‘Off-rolling is unethical, inappropriate and beyond repugnant – the consequences are devastating’
It’s that season again – “word of the year” time. Over at Collins Dictionaries, the winner of this year’s linguistic sweepstake has been announced and it’s a predictable but worthy phrase: “fake news”.
If I were compiling a lexicographical word of the year from the world of education, I’d go for a term that I don’t think a year ago I’d heard or used. Now I hear it a lot. In fact, I hear it too much. “Off-rolling”.
It’s a term that describes a process that ought to worry us.
Because, if the test of an education system is what it does for its most vulnerable – its most marginalised – then this is a word that is often about those young people.
It’s a concept that’s been around in the dark shadows of educational practice for years. But it has shifted more centrally because of some practice which – from where I sit – looks pretty unethical.
Off-rolling is precisely what it says. It’s the removal by one means or another, of students from a school’s roll.
Referrals and exclusions
In Shanghai the other week, I asked a secondary leader about off-rolling. “If a student is naughty, can you exclude them?” I asked. This deputy headteacher looked at me aghast. “You aren’t allowed to move a student out of a class, let alone out of a school,” she told me.
It’s not the same here. As headteacher for 15 years of a maintained school in Suffolk, I used to do all I could to make sure we stayed true to our vision of a comprehensive school that was a microcosm of society, there for everyone irrespective of their background. For the majority of young people, that worked.
But as headteacher, you would periodically encounter students whose attitudes and behaviour made it impossible us to accommodate or contain them. This is where local agreements, managed moves from one school to another, placements into pupil referral units, all gave some limited scope to give the pupil a second or third chance to succeed within our education system.
For students who were supremely disruptive, defiant, violent or threatening, there was permanent exclusion. Sometimes it was the only way to ensure alternative provision was found for the student, that order was restored for the school community, and that our school’s values and standards were publicly reaffirmed.
I’m not misty-eyed about the need for some children sometimes to move off-roll from one institution to another. But I worry about the scale of off-rolling I’m now hearing about from the school and college leaders I routinely meet – and, increasingly, from the people I talk to in offices in Whitehall.
Because, as I say, off-rolling has very real human consequences.
Here’s two key findings from some research by Education Datalab, tellingly entitled “Who’s Left?“:
- Outcomes for all groups of pupils who leave the roll of a mainstream school are poor, with only around one per cent of children who leave to state alternative provision or a special school achieving five good GCSEs.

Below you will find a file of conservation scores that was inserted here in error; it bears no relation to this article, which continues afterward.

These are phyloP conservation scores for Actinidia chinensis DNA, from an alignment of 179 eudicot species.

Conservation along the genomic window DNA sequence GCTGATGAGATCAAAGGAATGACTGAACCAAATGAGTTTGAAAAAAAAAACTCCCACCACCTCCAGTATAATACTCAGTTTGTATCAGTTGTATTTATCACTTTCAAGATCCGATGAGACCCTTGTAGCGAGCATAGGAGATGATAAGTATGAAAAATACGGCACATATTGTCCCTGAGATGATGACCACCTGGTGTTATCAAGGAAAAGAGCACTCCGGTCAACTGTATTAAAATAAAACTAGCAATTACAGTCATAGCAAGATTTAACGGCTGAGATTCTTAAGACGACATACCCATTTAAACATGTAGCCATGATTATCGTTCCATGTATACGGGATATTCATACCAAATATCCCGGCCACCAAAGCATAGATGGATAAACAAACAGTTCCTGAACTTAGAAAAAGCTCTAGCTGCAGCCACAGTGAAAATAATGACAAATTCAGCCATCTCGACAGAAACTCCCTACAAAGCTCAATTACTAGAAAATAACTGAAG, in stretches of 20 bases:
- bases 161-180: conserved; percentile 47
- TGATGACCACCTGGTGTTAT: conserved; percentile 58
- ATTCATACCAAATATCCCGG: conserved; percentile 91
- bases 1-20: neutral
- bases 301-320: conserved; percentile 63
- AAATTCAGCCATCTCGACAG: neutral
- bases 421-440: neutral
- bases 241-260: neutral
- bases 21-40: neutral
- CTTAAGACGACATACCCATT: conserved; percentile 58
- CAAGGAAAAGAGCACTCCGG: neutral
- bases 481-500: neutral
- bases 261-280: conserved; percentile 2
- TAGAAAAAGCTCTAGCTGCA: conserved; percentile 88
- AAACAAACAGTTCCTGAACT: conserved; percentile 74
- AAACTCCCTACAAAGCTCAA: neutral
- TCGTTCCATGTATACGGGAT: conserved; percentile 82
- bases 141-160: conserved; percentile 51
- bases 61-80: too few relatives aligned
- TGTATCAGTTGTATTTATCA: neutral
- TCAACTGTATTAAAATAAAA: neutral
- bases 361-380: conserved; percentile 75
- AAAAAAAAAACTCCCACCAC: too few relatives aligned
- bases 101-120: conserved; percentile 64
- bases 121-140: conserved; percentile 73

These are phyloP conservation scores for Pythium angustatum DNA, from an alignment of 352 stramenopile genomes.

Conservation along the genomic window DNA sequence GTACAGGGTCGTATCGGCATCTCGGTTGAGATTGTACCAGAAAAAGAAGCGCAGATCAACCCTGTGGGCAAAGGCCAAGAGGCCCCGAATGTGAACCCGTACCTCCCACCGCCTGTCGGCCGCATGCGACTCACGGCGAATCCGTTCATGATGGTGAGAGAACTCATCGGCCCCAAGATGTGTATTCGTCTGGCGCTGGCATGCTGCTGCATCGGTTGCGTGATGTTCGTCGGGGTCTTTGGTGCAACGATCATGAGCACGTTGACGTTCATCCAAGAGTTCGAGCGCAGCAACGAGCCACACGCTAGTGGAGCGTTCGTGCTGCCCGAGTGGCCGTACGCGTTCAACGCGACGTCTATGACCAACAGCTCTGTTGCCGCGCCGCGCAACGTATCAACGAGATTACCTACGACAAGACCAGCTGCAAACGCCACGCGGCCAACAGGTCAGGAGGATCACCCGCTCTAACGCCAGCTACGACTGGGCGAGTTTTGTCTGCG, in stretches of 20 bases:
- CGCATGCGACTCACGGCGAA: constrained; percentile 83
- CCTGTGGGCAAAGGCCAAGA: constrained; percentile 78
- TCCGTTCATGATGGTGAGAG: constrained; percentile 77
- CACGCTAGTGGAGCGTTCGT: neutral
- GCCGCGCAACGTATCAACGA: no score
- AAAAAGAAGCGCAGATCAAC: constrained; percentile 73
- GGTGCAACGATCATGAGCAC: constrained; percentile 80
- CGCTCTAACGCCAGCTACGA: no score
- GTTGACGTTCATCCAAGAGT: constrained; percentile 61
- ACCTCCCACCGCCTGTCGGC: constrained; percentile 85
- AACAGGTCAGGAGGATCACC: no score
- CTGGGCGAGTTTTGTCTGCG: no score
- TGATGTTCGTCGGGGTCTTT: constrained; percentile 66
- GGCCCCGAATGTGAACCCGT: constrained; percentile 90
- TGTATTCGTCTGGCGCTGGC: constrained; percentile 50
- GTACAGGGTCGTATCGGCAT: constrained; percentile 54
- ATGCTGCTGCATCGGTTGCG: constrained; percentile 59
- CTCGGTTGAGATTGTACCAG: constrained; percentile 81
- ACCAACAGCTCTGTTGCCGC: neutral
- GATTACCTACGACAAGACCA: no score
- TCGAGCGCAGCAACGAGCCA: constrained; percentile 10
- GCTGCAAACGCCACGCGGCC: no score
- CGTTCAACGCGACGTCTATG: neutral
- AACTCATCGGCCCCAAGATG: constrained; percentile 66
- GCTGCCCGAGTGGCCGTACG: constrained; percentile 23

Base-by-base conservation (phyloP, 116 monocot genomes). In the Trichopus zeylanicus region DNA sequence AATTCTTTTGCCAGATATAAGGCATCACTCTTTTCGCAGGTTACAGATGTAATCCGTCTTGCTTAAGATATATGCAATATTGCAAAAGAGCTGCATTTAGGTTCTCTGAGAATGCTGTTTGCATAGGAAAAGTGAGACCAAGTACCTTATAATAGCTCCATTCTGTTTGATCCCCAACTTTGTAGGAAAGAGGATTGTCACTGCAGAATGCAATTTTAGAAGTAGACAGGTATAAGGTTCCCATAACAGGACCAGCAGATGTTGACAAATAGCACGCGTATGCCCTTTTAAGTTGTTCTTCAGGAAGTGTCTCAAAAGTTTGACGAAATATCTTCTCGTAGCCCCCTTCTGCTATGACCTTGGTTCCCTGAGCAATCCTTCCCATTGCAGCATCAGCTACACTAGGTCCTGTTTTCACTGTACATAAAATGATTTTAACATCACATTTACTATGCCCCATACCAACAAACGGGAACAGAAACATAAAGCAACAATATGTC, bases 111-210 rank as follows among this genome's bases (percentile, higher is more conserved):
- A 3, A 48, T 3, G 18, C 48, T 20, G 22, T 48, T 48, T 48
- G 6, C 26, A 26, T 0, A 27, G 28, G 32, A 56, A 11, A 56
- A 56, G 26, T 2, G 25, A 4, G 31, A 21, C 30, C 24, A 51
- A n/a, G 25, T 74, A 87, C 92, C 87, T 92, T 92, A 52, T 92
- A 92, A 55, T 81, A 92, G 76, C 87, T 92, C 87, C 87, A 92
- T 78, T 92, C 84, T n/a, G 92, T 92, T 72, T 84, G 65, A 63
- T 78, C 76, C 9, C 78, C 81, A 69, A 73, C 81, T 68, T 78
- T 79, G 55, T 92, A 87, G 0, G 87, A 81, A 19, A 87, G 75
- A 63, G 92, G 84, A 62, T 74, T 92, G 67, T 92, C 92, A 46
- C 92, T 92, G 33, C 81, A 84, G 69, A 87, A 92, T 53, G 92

- There exists a previously unidentified group of nearly 20,000 children who leave the rolls of mainstream secondary schools to a range of other destinations for whom outcomes are also very poor, with only six per cent recorded as achieving five good GCSEs.
Off-rolling isn’t just about macho demonstrations of permanent exclusion to signal publicly that a school is under new management. It isn’t just about calling in the parents of the most disruptive students and “advising” them to apply to the school across town with surplus places to avoid having “permanent exclusion” imprinted on your child’s school record. Off-rolling can be even more repugnant.
Here’s an email from a special needs coordinator at a secondary school in the south of England.
I had a meeting today with some Year 6 parents. They have a child with complex needs, he receives high needs funding and is currently at Primary A. They were keen to tell me about how Secondary B told them that they would not be able to support their child, he would be isolated working in one room, they would not be able to protect him from six-foot students and he couldn’t do GCSEs so he would leave with nothing. The parents said to him that surely you cannot say no to a child with Send, but they were told that as long as Secondary C has a place somewhere, they don’t have to take him. This isn’t the first time a parent has told me that they were encouraged to go elsewhere.
The Association of School and College Leaders is proud to have recently established an Ethical Leadership Commission, the beginning of a process to articulate the ethical values that should underpin the UK’s education leaders.
At a time of too many stories of unethical practice, too much language linked to inappropriate conduct, this focus on ethical leadership has never mattered more – to us and to the young and often vulnerable young people for whom we are the educational guardians.
Geoff Barton is general secretary of the Association of School and College Leaders. He tweets @RealGeoffBarton